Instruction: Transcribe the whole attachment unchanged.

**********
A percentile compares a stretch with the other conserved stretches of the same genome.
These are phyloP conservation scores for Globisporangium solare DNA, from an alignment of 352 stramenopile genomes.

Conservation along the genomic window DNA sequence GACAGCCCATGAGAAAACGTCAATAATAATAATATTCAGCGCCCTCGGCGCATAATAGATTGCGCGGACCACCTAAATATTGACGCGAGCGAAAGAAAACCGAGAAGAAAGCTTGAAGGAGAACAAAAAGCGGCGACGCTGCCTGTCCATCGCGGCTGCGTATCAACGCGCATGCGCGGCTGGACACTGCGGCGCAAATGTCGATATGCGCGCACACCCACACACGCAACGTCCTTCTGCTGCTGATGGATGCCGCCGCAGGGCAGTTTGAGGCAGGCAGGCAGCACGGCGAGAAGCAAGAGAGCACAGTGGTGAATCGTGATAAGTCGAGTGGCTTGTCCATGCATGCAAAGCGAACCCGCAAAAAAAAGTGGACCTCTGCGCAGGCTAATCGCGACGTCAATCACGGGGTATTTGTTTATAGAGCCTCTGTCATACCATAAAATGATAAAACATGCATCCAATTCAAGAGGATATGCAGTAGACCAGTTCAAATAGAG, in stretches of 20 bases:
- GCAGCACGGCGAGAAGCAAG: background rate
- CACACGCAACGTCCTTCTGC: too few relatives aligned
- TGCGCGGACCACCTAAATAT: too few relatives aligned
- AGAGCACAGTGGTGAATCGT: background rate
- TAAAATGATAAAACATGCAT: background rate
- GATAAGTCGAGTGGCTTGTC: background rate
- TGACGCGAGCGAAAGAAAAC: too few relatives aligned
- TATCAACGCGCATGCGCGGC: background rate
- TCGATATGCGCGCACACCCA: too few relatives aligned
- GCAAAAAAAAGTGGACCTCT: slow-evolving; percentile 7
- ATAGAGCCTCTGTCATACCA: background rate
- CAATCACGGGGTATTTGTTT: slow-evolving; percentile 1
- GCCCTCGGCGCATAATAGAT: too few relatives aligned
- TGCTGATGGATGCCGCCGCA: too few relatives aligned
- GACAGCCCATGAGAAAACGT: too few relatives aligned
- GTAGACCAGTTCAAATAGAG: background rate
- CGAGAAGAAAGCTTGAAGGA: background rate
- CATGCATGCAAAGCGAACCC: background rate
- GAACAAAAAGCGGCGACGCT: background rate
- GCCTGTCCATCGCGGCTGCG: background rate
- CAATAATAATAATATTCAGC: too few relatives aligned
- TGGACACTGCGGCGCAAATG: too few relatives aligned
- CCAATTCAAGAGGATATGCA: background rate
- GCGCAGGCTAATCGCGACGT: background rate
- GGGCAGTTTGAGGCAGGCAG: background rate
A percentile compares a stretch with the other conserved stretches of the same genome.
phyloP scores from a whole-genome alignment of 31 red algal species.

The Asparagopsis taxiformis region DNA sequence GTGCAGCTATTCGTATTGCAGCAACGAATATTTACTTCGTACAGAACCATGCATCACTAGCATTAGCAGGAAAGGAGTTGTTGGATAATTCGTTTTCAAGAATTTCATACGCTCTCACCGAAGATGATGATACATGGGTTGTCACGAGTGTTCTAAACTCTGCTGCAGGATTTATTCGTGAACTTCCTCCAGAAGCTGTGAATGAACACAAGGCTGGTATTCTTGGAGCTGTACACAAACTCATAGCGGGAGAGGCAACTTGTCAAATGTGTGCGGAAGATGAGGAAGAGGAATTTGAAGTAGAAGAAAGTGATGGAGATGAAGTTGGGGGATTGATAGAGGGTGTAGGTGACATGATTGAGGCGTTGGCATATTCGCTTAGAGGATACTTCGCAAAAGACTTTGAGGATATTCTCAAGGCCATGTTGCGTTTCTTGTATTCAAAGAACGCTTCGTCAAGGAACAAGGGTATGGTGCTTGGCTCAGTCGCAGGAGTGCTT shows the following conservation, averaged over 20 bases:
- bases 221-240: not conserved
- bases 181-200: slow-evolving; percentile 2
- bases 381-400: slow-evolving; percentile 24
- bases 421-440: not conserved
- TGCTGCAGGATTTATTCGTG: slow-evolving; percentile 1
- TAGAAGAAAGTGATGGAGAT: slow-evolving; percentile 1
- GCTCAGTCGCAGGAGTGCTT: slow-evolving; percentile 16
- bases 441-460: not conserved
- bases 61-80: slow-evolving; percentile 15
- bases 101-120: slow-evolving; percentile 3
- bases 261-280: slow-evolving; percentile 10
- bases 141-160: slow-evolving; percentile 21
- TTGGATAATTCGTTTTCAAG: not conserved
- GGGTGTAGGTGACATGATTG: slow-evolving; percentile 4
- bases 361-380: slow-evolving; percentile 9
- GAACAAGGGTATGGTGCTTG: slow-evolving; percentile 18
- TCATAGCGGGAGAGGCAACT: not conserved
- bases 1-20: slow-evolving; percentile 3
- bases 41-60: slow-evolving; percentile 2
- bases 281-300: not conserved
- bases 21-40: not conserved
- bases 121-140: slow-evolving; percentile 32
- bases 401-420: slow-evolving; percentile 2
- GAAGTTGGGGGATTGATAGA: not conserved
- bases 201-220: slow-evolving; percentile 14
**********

A percentile compares a stretch with the other conserved stretches of the same genome.
These are phyloP conservation scores for Globisporangium solare DNA, from an alignment of 352 stramenopile genomes.

Conservation along the genomic window DNA sequence GACAGCCCATGAGAAAACGTCAATAATAATAATATTCAGCGCCCTCGGCGCATAATAGATTGCGCGGACCACCTAAATATTGACGCGAGCGAAAGAAAACCGAGAAGAAAGCTTGAAGGAGAACAAAAAGCGGCGACGCTGCCTGTCCATCGCGGCTGCGTATCAACGCGCATGCGCGGCTGGACACTGCGGCGCAAATGTCGATATGCGCGCACACCCACACACGCAACGTCCTTCTGCTGCTGATGGATGCCGCCGCAGGGCAGTTTGAGGCAGGCAGGCAGCACGGCGAGAAGCAAGAGAGCACAGTGGTGAATCGTGATAAGTCGAGTGGCTTGTCCATGCATGCAAAGCGAACCCGCAAAAAAAAGTGGACCTCTGCGCAGGCTAATCGCGACGTCAATCACGGGGTATTTGTTTATAGAGCCTCTGTCATACCATAAAATGATAAAACATGCATCCAATTCAAGAGGATATGCAGTAGACCAGTTCAAATAGAG, in stretches of 20 bases:
- GCAGCACGGCGAGAAGCAAG: background rate
- CACACGCAACGTCCTTCTGC: too few relatives aligned
- TGCGCGGACCACCTAAATAT: too few relatives aligned
- AGAGCACAGTGGTGAATCGT: background rate
- TAAAATGATAAAACATGCAT: background rate
- GATAAGTCGAGTGGCTTGTC: background rate
- TGACGCGAGCGAAAGAAAAC: too few relatives aligned
- TATCAACGCGCATGCGCGGC: background rate
- TCGATATGCGCGCACACCCA: too few relatives aligned
- GCAAAAAAAAGTGGACCTCT: slow-evolving; percentile 7
- ATAGAGCCTCTGTCATACCA: background rate
- CAATCACGGGGTATTTGTTT: slow-evolving; percentile 1
- GCCCTCGGCGCATAATAGAT: too few relatives aligned
- TGCTGATGGATGCCGCCGCA: too few relatives aligned
- GACAGCCCATGAGAAAACGT: too few relatives aligned
- GTAGACCAGTTCAAATAGAG: background rate
- CGAGAAGAAAGCTTGAAGGA: background rate
- CATGCATGCAAAGCGAACCC: background rate
- GAACAAAAAGCGGCGACGCT: background rate
- GCCTGTCCATCGCGGCTGCG: background rate
- CAATAATAATAATATTCAGC: too few relatives aligned
- TGGACACTGCGGCGCAAATG: too few relatives aligned
- CCAATTCAAGAGGATATGCA: background rate
- GCGCAGGCTAATCGCGACGT: background rate
- GGGCAGTTTGAGGCAGGCAG: background rate
A percentile compares a stretch with the other conserved stretches of the same genome.
phyloP scores from a whole-genome alignment of 31 red algal species.

The Asparagopsis taxiformis region DNA sequence GTGCAGCTATTCGTATTGCAGCAACGAATATTTACTTCGTACAGAACCATGCATCACTAGCATTAGCAGGAAAGGAGTTGTTGGATAATTCGTTTTCAAGAATTTCATACGCTCTCACCGAAGATGATGATACATGGGTTGTCACGAGTGTTCTAAACTCTGCTGCAGGATTTATTCGTGAACTTCCTCCAGAAGCTGTGAATGAACACAAGGCTGGTATTCTTGGAGCTGTACACAAACTCATAGCGGGAGAGGCAACTTGTCAAATGTGTGCGGAAGATGAGGAAGAGGAATTTGAAGTAGAAGAAAGTGATGGAGATGAAGTTGGGGGATTGATAGAGGGTGTAGGTGACATGATTGAGGCGTTGGCATATTCGCTTAGAGGATACTTCGCAAAAGACTTTGAGGATATTCTCAAGGCCATGTTGCGTTTCTTGTATTCAAAGAACGCTTCGTCAAGGAACAAGGGTATGGTGCTTGGCTCAGTCGCAGGAGTGCTT shows the following conservation, averaged over 20 bases:
- bases 221-240: not conserved
- bases 181-200: slow-evolving; percentile 2
- bases 381-400: slow-evolving; percentile 24
- bases 421-440: not conserved
- TGCTGCAGGATTTATTCGTG: slow-evolving; percentile 1
- TAGAAGAAAGTGATGGAGAT: slow-evolving; percentile 1
- GCTCAGTCGCAGGAGTGCTT: slow-evolving; percentile 16
- bases 441-460: not conserved
- bases 61-80: slow-evolving; percentile 15
- bases 101-120: slow-evolving; percentile 3
- bases 261-280: slow-evolving; percentile 10
- bases 141-160: slow-evolving; percentile 21
- TTGGATAATTCGTTTTCAAG: not conserved
- GGGTGTAGGTGACATGATTG: slow-evolving; percentile 4
- bases 361-380: slow-evolving; percentile 9
- GAACAAGGGTATGGTGCTTG: slow-evolving; percentile 18
- TCATAGCGGGAGAGGCAACT: not conserved
- bases 1-20: slow-evolving; percentile 3
- bases 41-60: slow-evolving; percentile 2
- bases 281-300: not conserved
- bases 21-40: not conserved
- bases 121-140: slow-evolving; percentile 32
- bases 401-420: slow-evolving; percentile 2
- GAAGTTGGGGGATTGATAGA: not conserved
- bases 201-220: slow-evolving; percentile 14